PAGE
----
The picture quality isn't immaculate though and there are quite a few instances of artifacting and jagged lines (often noticeable on the outlines of characters) and aliasing from some of the old CG. The crisp HD also highlights the flat, listless backgrounds -  have you heard of something called the Multiplane Camera, Disney? I could've sworn you guys invented it...

These flaws are more prevalent than they were with The Hunchback of Notre Dame, and significantly more so than with Aladdin (which still remains the best of the bunch), but fortunately the good still outweighs the bad. Brother Bear was a visually impressive film to begin with, and the HD treatment does unsurprisingly enhance the overall experience - just not to the extent to which you might have hoped.

Similarly, the set's DTS-HD Master Audio 5.1 surround track was good, but not as good or as immersive as you would've liked. The film's songs and some of its more impressive score tracks are impressive, but the overall sound quality is underwhelming, particularly when compared to the booming audio of Aladdin or the operatic score of Hunchback.

Having not seen the film in a while, I came away with a better impression of Brother Bear than I was expecting to, and the film packs some very funny moments: the mournful wife-bear who is lamenting the loss of her husband, only to be echoed by his cries of "Quit telling everyone I'm dead!", tickled me particularly well. There's also some witty self-referential humour by Disney, when Kenai moans to Koda "How about you stop talking?", to wit the cute cub (and. man, he really is adorable) replies "Okay, I'll sing instead!", lightly mocking the ludicrously spontaneous and occasionally superfluous combustion into song that musicals often adhere to - although all songs used here are background ones, not musical numbers.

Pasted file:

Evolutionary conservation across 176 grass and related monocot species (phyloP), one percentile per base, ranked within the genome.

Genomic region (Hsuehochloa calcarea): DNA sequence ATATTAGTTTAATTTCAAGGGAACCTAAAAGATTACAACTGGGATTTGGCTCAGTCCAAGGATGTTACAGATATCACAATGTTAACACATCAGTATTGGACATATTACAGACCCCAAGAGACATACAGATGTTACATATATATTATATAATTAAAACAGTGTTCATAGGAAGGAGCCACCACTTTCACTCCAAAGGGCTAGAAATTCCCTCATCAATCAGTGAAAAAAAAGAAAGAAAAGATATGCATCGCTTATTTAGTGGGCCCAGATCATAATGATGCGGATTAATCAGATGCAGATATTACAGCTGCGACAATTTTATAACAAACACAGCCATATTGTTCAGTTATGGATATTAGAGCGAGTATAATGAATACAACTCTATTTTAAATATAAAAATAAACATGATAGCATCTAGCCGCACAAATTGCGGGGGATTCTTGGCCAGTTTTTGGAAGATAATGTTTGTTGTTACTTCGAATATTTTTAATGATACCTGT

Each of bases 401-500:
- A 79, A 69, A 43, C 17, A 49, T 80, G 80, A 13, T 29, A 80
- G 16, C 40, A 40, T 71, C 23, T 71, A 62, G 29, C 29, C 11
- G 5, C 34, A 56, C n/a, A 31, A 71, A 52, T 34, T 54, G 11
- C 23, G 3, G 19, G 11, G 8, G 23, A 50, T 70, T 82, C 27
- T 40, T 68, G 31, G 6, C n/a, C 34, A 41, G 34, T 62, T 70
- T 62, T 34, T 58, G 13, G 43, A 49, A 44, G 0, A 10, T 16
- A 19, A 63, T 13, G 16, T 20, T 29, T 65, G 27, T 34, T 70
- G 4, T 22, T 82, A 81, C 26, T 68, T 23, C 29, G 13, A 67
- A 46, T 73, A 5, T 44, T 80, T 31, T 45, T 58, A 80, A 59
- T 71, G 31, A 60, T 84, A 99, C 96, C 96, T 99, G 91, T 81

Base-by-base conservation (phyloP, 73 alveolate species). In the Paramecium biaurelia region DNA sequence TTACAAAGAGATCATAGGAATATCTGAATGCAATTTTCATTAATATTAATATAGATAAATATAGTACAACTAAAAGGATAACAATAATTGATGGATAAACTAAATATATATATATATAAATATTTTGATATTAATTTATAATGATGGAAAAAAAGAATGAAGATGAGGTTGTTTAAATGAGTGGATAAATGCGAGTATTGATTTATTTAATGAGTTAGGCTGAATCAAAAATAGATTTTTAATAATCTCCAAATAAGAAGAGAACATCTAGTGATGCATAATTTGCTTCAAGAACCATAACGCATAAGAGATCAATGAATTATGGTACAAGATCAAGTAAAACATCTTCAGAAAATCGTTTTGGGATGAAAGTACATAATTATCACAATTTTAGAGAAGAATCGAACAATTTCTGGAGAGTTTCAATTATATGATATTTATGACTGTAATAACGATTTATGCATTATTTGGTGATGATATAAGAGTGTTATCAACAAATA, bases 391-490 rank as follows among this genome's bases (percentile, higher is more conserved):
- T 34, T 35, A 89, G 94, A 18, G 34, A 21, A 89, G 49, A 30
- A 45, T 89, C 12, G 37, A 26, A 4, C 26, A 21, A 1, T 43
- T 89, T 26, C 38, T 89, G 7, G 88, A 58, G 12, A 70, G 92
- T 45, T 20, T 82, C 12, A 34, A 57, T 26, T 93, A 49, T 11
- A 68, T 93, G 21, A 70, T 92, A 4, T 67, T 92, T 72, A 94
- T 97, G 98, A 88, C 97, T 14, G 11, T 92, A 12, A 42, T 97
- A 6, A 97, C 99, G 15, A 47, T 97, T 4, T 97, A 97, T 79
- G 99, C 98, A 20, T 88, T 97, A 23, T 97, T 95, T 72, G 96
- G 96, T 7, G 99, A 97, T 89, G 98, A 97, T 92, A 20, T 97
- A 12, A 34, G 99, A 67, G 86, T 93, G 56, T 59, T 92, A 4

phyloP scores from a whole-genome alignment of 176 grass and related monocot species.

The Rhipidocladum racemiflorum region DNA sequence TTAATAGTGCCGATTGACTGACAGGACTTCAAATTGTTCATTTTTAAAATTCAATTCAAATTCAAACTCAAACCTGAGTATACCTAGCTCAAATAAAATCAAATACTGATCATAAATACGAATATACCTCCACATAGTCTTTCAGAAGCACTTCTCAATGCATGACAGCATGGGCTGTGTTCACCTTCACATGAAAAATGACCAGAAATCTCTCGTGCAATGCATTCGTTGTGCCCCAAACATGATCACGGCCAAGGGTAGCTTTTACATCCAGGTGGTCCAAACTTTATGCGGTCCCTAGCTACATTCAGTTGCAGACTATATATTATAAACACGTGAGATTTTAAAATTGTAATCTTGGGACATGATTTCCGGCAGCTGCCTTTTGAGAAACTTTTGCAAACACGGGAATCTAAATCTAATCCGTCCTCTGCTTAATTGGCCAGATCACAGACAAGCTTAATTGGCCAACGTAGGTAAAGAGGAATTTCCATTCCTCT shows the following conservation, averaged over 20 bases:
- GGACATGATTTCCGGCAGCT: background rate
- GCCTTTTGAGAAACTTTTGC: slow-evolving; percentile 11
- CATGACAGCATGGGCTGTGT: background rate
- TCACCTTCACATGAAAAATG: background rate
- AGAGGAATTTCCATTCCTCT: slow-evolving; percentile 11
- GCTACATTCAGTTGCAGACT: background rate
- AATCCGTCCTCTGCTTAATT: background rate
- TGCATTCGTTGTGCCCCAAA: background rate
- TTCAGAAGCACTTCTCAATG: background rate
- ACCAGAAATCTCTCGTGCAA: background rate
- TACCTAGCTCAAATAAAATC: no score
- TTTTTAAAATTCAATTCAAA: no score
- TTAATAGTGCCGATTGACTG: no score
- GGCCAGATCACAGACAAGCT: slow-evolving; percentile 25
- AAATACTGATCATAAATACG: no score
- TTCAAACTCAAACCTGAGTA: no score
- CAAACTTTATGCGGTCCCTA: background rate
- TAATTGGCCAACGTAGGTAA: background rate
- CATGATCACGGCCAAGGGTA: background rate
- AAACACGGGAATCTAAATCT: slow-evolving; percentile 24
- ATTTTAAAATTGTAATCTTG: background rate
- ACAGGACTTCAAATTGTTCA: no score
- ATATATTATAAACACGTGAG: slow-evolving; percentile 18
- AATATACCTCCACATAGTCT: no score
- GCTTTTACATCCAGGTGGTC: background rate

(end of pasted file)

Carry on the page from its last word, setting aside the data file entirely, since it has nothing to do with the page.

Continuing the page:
Reusing character models is nothing new for Disney (see the chihuahua
in Lady and the Tramp/Oliver and Company), but reusing a design as prominent
as Lilo's is an odd move.